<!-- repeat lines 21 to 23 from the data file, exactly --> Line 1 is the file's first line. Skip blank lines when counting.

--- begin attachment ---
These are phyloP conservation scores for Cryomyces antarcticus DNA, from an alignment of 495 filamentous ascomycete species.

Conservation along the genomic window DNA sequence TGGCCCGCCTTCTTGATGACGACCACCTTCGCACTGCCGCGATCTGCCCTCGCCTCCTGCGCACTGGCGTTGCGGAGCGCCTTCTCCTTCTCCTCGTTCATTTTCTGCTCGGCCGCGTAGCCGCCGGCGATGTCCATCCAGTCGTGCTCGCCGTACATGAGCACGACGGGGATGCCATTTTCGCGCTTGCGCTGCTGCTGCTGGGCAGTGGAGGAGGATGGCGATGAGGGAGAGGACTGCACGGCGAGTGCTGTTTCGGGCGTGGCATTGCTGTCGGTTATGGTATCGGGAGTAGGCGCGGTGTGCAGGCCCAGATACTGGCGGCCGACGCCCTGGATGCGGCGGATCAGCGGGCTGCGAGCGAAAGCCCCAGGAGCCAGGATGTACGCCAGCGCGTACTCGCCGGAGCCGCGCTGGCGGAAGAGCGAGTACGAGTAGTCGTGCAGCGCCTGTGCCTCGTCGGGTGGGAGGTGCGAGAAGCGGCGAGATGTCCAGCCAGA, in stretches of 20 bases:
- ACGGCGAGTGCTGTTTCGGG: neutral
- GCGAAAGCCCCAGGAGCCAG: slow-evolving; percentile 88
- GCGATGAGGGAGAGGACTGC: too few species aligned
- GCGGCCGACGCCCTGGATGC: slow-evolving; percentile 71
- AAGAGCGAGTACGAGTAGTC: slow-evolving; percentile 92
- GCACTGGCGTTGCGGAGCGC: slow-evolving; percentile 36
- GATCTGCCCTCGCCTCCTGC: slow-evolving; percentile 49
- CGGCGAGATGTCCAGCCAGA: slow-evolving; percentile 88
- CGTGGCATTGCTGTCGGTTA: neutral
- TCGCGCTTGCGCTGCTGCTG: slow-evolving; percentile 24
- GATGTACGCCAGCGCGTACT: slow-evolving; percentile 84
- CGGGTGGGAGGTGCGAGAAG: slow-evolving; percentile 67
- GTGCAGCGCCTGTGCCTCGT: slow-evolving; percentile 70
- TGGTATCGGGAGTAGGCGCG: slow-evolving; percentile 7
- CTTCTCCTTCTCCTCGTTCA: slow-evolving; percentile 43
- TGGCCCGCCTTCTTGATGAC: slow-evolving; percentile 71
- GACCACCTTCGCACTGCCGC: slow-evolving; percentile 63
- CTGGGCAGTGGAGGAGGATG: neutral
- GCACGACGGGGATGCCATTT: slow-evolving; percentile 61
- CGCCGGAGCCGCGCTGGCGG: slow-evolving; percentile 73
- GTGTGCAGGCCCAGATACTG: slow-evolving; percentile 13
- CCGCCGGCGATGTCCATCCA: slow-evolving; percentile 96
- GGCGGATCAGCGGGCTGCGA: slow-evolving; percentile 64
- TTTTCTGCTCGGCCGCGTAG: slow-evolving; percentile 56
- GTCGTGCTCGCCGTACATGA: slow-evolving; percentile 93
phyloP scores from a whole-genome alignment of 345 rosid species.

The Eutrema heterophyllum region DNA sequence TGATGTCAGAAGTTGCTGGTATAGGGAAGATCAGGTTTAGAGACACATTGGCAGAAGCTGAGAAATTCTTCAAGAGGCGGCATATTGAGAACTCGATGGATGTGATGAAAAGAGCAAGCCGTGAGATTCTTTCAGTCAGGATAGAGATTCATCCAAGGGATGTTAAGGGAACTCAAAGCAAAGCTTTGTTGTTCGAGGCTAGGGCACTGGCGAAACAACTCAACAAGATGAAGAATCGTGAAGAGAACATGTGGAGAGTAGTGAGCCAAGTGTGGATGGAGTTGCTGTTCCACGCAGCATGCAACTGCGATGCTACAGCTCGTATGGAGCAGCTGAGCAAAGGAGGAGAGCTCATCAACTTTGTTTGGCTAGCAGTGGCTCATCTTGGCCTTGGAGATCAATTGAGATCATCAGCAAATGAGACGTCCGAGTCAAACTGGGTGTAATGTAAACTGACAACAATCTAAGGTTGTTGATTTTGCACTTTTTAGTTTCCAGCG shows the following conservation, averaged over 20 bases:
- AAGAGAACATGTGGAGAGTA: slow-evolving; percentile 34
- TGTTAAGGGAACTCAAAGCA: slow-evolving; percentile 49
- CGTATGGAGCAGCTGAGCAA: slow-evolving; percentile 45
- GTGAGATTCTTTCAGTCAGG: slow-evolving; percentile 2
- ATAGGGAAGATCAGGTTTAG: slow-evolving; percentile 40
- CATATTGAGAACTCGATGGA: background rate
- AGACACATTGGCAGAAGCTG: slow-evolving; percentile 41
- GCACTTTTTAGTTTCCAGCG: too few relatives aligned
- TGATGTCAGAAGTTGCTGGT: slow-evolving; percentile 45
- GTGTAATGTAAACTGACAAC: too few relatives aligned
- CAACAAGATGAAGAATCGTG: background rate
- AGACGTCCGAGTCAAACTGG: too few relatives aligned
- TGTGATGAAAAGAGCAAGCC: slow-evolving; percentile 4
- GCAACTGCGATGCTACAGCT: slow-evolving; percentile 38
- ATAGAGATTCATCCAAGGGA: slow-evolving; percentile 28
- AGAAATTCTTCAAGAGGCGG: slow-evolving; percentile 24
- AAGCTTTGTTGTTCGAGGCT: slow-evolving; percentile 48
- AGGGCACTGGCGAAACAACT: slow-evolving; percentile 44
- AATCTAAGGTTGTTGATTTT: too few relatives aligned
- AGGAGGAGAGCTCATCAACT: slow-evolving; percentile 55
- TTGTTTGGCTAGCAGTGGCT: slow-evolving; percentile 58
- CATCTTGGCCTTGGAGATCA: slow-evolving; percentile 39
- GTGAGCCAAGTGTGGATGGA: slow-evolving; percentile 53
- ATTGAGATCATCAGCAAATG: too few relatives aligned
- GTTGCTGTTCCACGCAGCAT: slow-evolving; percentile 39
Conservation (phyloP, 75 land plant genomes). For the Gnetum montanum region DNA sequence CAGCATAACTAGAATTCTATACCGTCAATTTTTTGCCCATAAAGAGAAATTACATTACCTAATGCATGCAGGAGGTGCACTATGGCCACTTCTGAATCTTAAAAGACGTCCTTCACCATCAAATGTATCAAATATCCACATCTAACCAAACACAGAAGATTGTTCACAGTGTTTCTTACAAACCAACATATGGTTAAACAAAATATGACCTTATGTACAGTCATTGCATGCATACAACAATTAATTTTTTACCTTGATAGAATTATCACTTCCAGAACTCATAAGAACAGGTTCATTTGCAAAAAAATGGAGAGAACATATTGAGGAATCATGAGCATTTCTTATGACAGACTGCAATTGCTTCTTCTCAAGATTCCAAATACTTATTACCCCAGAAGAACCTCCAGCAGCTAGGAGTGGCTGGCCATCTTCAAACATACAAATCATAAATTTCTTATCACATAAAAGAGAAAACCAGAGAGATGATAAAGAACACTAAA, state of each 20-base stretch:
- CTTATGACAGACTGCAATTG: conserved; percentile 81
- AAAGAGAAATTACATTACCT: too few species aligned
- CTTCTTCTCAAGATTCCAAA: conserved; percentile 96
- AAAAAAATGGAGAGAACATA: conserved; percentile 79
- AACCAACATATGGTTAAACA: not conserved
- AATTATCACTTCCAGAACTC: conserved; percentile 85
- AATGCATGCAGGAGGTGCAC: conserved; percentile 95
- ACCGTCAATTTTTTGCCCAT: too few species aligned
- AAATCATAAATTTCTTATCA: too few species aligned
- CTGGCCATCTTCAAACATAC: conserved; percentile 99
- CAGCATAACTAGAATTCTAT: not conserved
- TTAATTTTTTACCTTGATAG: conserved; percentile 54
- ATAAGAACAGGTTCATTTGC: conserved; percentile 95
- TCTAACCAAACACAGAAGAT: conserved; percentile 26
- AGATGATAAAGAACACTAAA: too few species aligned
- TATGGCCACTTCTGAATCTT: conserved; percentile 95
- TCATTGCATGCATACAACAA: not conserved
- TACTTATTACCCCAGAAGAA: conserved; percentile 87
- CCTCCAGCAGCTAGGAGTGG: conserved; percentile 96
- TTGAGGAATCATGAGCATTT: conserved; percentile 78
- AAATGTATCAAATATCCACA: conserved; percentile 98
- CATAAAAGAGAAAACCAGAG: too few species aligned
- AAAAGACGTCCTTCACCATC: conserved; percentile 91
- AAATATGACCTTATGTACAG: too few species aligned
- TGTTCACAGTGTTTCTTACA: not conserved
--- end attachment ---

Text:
- GCACGACGGGGATGCCATTT: slow-evolving; percentile 61
- CGCCGGAGCCGCGCTGGCGG: slow-evolving; percentile 73
- GTGTGCAGGCCCAGATACTG: slow-evolving; percentile 13